"We didn't play defensively like a big league team," Nick Markakis said of an Orioles club with nine errors in their past five games, including four straight multi-miscue nights. "We made bonehead plays."
And Samuel wasted little time letting his team know that, holding a closed-door meeting in which several players attested there was no yelling. But as one player so aptly put it, Samuel definitely got his point across.
"He played the game one way, and when he sees the game not being played the way he played or the way it should be played, I think he gets frustrated -- as he should," said center fielder Adam Jones.
Jones, who hit into an inning-ending double play to end the first and cause Samuel to start barking, watched from center field as the club's interim manager gave home-plate umpire Mike Everitt a piece of his mind.
Samuel was arguing in the eighth inning from the top step of the dugout with Everitt gesturing for Samuel to stay on the steps. The shouting escalated and Samuel came out of the visiting dugout after he was tossed -- with reliever Frank Mata in a 3-0 count to David Ortiz -- and proceeded to get in Everitt's face.
"I've never really seen him get that mad," Jones said of Samuel. "I've seen frustration when he was the third-base coach. There's certain things you can do and say. But I think he was frustrated with how we played rather than the inning and everything else."
There was plenty to be frustrated about. Saturday's game had failed double plays, a pair of errors, dismal relief pitching and an increasingly common disappointing start from Guthrie. And in what is becoming an increasingly common scenario, the Orioles put an opposing pitcher on the ropes early -- this time lefty Jon Lester -- only to allow him to wiggle free.
When asked point-blank if he was satisfied with his team's effort, Samuel said "not tonight."
"It's been good [previously], don't get me wrong," he said. "But we need to show up every day and play a professional ballgame."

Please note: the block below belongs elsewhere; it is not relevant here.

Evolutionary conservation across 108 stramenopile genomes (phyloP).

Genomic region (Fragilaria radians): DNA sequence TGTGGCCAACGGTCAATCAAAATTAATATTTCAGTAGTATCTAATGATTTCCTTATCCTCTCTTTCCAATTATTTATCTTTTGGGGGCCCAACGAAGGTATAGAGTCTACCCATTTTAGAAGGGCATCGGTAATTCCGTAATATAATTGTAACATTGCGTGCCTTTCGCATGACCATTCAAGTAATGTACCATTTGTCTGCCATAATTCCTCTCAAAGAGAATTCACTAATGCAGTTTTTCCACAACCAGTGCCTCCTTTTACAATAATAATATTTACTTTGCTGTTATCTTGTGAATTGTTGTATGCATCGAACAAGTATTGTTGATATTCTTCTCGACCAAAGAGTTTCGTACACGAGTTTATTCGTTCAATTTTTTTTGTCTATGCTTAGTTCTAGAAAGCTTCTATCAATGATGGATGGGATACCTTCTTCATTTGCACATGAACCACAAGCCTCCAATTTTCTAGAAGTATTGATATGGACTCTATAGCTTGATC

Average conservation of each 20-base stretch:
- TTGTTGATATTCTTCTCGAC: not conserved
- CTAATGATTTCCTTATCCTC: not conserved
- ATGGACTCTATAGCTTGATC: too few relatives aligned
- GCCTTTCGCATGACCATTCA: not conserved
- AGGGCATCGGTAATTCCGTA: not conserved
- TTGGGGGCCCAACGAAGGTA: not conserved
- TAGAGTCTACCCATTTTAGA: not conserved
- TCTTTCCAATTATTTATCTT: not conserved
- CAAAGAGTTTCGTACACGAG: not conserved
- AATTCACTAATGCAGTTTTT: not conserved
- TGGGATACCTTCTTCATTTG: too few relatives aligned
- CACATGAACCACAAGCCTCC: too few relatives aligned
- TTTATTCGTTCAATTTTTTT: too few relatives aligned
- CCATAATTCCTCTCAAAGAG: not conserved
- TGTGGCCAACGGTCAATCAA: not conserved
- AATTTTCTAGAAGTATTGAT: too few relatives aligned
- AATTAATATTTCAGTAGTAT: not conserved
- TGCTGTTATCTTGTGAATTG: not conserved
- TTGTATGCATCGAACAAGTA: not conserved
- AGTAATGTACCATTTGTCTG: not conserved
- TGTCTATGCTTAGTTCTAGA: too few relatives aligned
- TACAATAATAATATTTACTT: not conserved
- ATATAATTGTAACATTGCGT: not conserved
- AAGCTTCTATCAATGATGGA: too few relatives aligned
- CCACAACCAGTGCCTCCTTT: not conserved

Early on, it looked as if the Orioles were finally going to break Lester's hex. But after pitching out of a bases-loaded jam with Jones' double-play ball, Lester allowed three hits and tossed seven innings of one-run baseball for his 12th straight win over Baltimore.
"His two-seamer had so much depth at times it was hard to tell," Red Sox manager Terry Francona said of Lester, who is 12-0 with a 2.00 ERA in 15 career starts against the O's. "[He has] a great changeup and threw a lot of strikes. He was strong."
The only run the Orioles mustered off Lester came in the fifth, when Matt Wieters belted a leadoff double and scored on Patterson's two-out RBI single to close the gap to three runs. The Red Sox responded by scoring two more in the fifth, chasing Guthrie from the game before he could record an out.
"[I] just didn't pitch well," said Guthrie, who has taken the loss in six of his past seven starts, pitching to a 6.17 ERA over that span.
Unusually short in his postgame remarks, Guthrie agreed Saturday's performance -- his shortest stint since July 7, 2009 -- was his worst start this season.
He exited the 100-pitch outing after allowing six earned runs on nine hits and three walks over four-plus innings. Guthrie faced three batters in the fifth before being replaced by reliever Matt Albers, who tossed two scoreless innings.
"It was [a] different Jeremy Guthrie [tonight] than what we've seen in the past," Samuel said.
The past is exactly where the Orioles will want to put Saturday's loss, which drops them to 23-56 after 80 games, mirroring the mark of the franchise-worst 107-loss squad of 1988.
"There was some sloppy plays [on Saturday]," Jones said. "We've addressed it. We are Major Leaguers. We are better than what we've shown. No we got to go out and prove it."